Healthcare professionals may refer to kidney cancer as renal cell carcinoma (RCC). Various factors may increase a person’s risk of developing kidney cancer, including smoking and living with obesity.
Kidney cancer typically occurs in older adults between the ages of 65–74 years old. However, it may develop in younger people in rare cases. The most common type of kidney cancer is RCC, which accounts for
This article explores risk factors that may increase a person’s risk of developing RCC and possible ways to reduce the risk.
A note about sex and gender
Sex and gender exist on spectrums. This article will use the terms “male,” “female,” or both to refer to sex assigned at birth. Click here to learn more.
Researchers believe that there are several reasons why obesity may increase a person’s risk of developing kidney cancer. These include:
- Adipose tissue dysfunction: Adipose tissue (body fat) dysfunction may cause an abnormal secretion of adipokines, a type of protein. Adipokines may contribute to the development of kidney cancer.
- Insulin resistance: This may cause a higher level of the hormone insulin-like growth factor 1 (IGF-1). A high level of IGF-1 may increase the risk of tumors developing.
- High estrogen level: A high level of the hormone estrogen may increase the carcinogenic properties of IGF-1. This may contribute to a higher risk of kidney cancer.
The authors of a 2019 meta-analysis found that smoking may increase a person’s risk of kidney cancer by around 40%. Additionally, smoking more often and over a longer period of time may further increase the risk.
People who smoke can help reduce their kidney cancer risk by quitting smoking. However, it may take several years for their risk level to return to that of a nonsmoker.
Having a strong family history of RCC may increase a person’s risk of developing the condition. The ACS states that this risk is
Conditions that may increase a person’s kidney cancer risk include the following:
- Von Hippel-Lindau disease: This is a rare condition in which tumors grow in different parts of the body.
- Hereditary papillary renal cell carcinoma: This is a condition that increases a person’s risk of developing papillary RCCs.
- Hereditary leiomyoma-renal cell carcinoma: This can cause muscle tumors and papillary RCCs.
- Birt-Hogg-Dubé syndrome: This may cause noncancerous skin tumors and increase a person’s risk of developing kidney tumors.
- Familial renal cancer: This may cause tumors in the neck and head, thyroid cancers, and kidney cancer.
- Cowden syndrome: This typically causes multiple noncancerous growths. However, it also increases a person’s risk of developing other types of cancer.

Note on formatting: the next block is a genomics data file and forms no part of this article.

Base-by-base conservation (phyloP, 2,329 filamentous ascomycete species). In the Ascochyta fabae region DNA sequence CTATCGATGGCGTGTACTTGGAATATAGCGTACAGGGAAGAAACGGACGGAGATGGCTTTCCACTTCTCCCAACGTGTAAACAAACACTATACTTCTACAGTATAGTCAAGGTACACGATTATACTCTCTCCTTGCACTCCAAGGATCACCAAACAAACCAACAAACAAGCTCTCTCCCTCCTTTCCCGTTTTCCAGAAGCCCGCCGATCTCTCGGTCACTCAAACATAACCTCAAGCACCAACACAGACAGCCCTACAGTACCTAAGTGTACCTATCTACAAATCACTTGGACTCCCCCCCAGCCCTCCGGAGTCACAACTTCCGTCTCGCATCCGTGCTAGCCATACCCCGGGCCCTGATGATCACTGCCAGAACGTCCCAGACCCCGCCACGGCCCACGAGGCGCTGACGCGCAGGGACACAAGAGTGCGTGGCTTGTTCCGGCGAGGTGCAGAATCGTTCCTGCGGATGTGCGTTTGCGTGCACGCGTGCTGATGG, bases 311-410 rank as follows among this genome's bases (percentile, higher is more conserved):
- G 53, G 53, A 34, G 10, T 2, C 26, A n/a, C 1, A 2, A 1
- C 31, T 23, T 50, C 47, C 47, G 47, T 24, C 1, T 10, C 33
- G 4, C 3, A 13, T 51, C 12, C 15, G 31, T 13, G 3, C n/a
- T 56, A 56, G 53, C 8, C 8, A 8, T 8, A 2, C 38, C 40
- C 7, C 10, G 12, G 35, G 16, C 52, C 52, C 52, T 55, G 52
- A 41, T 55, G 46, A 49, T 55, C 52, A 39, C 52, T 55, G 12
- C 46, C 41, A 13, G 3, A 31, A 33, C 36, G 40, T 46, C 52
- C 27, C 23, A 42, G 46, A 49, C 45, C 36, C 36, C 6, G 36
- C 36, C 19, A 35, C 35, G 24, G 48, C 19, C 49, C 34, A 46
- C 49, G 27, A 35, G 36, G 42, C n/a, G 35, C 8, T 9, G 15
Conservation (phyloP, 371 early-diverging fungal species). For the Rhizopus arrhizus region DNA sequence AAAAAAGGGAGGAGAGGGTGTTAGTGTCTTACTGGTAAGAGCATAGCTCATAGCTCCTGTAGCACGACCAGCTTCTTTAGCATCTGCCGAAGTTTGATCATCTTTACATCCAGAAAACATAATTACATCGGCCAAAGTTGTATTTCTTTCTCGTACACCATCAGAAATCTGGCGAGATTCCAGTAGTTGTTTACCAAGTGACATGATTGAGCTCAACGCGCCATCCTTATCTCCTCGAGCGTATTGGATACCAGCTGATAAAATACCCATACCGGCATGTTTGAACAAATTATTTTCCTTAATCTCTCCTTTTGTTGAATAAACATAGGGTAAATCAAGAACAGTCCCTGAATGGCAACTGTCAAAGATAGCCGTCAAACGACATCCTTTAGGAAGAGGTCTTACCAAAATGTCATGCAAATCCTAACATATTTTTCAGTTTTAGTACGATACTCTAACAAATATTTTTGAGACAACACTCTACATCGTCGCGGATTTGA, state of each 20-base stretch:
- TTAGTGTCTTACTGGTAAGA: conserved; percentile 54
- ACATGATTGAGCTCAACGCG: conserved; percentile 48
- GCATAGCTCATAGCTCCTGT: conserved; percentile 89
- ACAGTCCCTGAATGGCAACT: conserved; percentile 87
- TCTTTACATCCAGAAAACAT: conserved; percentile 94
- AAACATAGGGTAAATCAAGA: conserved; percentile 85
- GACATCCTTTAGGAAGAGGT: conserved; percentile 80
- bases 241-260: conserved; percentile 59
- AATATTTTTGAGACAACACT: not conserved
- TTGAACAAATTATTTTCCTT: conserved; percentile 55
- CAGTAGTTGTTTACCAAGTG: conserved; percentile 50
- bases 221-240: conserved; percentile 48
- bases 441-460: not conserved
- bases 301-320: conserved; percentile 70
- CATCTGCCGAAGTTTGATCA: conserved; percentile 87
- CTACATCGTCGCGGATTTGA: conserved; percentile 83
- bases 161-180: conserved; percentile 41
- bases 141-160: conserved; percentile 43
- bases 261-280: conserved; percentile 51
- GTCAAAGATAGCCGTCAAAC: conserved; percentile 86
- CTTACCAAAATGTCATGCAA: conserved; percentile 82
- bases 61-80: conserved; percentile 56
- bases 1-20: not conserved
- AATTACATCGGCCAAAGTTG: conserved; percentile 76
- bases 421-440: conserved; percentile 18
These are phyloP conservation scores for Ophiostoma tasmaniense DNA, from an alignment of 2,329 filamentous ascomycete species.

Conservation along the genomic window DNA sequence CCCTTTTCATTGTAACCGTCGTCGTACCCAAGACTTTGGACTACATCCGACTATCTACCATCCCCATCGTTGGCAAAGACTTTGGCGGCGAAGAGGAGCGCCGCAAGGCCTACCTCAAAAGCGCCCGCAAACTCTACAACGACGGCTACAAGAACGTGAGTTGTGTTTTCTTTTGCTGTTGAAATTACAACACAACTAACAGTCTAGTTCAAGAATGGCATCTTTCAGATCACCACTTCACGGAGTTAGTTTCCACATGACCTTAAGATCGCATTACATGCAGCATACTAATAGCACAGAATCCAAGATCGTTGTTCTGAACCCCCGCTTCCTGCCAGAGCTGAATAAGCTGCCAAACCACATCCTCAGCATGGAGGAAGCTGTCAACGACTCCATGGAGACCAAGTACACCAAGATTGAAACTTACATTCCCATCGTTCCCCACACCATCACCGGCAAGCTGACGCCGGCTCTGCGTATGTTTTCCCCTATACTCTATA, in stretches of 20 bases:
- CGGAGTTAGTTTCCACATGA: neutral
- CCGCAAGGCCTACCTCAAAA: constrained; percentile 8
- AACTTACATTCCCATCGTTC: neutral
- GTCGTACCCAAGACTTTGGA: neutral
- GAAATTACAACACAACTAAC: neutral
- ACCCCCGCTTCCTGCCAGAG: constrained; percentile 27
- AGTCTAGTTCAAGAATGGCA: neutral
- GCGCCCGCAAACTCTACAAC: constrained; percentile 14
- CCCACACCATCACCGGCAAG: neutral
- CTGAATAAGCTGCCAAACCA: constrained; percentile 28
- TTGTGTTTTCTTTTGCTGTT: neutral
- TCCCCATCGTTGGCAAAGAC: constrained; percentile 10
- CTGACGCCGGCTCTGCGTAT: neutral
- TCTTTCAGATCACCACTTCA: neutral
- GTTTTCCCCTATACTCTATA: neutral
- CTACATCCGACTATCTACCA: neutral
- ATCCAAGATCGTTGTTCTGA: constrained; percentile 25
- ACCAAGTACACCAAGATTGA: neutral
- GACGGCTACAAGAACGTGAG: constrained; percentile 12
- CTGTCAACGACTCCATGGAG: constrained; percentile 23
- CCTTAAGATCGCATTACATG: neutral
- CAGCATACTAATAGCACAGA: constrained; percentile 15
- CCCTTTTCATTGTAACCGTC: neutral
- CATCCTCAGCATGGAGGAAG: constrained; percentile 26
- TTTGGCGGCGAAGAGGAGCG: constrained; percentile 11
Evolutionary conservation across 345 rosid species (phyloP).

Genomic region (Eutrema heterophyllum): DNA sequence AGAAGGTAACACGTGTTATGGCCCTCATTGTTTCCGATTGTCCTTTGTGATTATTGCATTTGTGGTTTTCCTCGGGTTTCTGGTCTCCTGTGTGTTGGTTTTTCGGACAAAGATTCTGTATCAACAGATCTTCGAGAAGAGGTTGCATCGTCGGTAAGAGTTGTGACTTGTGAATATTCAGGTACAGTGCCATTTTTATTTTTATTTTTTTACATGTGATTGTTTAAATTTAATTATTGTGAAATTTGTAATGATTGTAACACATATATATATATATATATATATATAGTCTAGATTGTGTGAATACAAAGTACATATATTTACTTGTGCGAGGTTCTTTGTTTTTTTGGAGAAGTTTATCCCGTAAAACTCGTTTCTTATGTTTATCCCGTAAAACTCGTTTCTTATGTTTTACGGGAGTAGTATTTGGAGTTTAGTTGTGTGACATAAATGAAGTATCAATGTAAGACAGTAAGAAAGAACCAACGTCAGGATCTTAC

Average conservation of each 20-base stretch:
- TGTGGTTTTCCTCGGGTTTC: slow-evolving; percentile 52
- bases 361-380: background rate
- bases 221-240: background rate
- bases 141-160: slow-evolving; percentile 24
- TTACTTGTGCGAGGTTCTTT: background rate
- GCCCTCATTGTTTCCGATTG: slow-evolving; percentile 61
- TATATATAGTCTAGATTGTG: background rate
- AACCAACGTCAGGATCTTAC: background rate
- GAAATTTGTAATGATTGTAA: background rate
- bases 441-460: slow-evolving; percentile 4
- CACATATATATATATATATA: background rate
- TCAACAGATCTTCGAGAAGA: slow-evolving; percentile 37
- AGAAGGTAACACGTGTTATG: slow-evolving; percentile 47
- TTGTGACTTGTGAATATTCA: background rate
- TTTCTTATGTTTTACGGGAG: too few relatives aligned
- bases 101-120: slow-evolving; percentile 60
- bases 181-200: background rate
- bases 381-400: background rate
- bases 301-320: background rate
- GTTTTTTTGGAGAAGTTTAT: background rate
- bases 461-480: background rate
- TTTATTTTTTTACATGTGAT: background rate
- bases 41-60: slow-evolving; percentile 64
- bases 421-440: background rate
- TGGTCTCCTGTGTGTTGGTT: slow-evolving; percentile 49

- Tuberous sclerosis: This typically causes noncancerous growths.
- Long-term dialysis: Certain studies have found that long-term dialysis may lead to a five-fold increase in a person’s risk of developing kidney cancer. However, this risk may be due to having kidney disease rather than the dialysis.
- Immunosuppressant medication: Healthcare professionals prescribe immunosuppressants to people who have received a kidney transplant. Immunosuppressants help prevent a person’s immune system from rejecting the new kidney. However, some of these medications may increase a person’s risk of kidney cancer.
- Gender: Males are almost twice as likely to develop kidney cancer than females.
- Race: Rates of kidney cancer are higher among African Americans than white Americans.
- Age: Kidney cancer is more common in older adults between
ages 65–74 years old.
- Pain relievers: Some research has suggested that acetaminophen may increase the risk of kidney cancer. Additionally, long-term use of the pain-relief drug phenacetin may result in a higher risk of kidney cancer.
- Exposure to certain substances: Asbestos, cadmium, or trichloroethylene exposure may increase a person’s risk of kidney cancer.
Many different risk factors may increase a person’s risk of developing kidney cancer. These include smoking, living with obesity, and kidney disease.
However, a person may be able to reduce their risk of developing kidney cancer. For example, they could take steps to manage any health conditions they have, maintain a moderate weight, and quit smoking, if applicable.
A person should talk with a healthcare professional about their individual risk of developing kidney cancer.